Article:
"It's funny, he gets to the green and then it's the same thing. He's very detail-oriented," Rahm said of Mickelson. "I'm there listening and I'm like, 'Man, I hope we're never paired together for anything because I can't think like this. I would not be able to play golf like that. But for me to listen to all that is really fun."

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    DJ changes tune on golf ball distance debate

    By Will GrayJanuary 17, 2018, 9:16 pm

    World No. 1 Dustin Johnson is already one of the longest hitters in golf, so he's not looking for any changes to be made to golf ball technology - despite comments from him that hinted at just such a notion two months ago.

    Johnson is in the Middle East this week for the Abu Dhabi HSBC Championship, and he told BBC Sport Wednesday that he wouldn't be in favor of making changes to the golf ball in order to remedy some of the eye-popping distances players are hitting the ball with ever-increasing frequency.

    "It's not like we are dominating golf courses," Johnson said. "When was the last time you saw someone make the game too easy? I don't really understand what all the debate is about because it doesn't matter how far it goes; it is about getting it in the hole."

    Johnson's rhetorical question might be answered simply by looking back at his performance at the Sentry Tournament of Champions earlier this month, an eight-shot romp that featured a tee shot on the 433-yard 12th hole that bounded down a slope to within inches of the hole.

    Johnson appeared much more willing to consider a reduced-distance ball option at the Hero World Challenge in November, when he sat next to tournament host Tiger Woods and supported Woods' notion that the ball should be addressed.

    "I don't mind seeing every other professional sport, they play with one ball. All the pros play with the same ball," Johnson said. "In baseball, the guys that are bigger and stronger, they can hit a baseball a lot further than the smaller guys. ... I think there should be some kind of an advantage for guys who work on hitting it far and getting that speed that's needed, so having a ball, like the same ball that everyone plays, there's going to be, you're going to have more of an advantage."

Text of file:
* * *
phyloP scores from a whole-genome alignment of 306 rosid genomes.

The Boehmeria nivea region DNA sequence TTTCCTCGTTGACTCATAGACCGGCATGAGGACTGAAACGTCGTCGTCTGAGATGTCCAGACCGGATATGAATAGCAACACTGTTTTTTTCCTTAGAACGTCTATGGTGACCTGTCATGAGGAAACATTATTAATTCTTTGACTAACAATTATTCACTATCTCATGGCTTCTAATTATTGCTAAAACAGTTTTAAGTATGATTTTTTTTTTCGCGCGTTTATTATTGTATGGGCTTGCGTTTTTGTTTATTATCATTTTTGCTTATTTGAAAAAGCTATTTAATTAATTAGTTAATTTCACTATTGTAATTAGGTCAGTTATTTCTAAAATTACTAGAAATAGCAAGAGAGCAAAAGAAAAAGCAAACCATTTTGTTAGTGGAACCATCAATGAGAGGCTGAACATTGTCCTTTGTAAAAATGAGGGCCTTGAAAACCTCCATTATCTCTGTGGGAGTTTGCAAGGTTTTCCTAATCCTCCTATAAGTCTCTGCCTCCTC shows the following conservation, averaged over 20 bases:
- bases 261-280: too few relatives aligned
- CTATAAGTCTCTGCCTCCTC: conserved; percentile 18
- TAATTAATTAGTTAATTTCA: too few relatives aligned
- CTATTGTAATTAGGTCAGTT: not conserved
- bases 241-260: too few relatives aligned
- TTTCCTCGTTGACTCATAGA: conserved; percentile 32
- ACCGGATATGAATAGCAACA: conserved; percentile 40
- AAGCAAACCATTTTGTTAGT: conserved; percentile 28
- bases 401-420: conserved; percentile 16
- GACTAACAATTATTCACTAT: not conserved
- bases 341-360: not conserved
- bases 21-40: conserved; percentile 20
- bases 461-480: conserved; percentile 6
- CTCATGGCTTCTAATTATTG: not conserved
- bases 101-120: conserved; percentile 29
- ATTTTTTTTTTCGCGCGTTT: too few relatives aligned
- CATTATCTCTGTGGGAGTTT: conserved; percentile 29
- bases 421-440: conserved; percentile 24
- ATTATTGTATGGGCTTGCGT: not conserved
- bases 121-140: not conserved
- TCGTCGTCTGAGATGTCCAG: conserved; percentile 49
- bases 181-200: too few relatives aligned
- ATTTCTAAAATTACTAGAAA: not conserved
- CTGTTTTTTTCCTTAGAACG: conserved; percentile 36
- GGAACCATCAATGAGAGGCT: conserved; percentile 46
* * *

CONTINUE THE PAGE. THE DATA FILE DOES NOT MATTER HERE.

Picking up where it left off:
Speaking Wednesday in Abu Dhabi, Johnson stood by the notion that regardless of whether the rules change or stay the same, he plans to have a leg up on the competition.

    "If the ball is limited then it is going to limit everyone," he said. "I'm still going to hit it that much further than I guess the average Tour player."

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    LPGA lists April date for new LA event

    By Golf Channel DigitalJanuary 17, 2018, 8:18 pm

    The LPGA’s return to Los Angeles will come with the new Hugel-JTBC Open being played at Wilshire Country Club April 19-22, the tour announced Wednesday.

    When the LPGA originally released its schedule, it listed the Los Angeles event with the site to be announced at a later date.

    The Hugel-JTBC Open will feature a 144-player field and a $1.5 million purse. It expands the tour’s West Coast swing, which will now be made up of four events in California in March and April.

    The LPGA last played in Los Angeles in 2005. Wilshire Country Club hosted The Office Depot in 2001, with Annika Sorenstam winning there.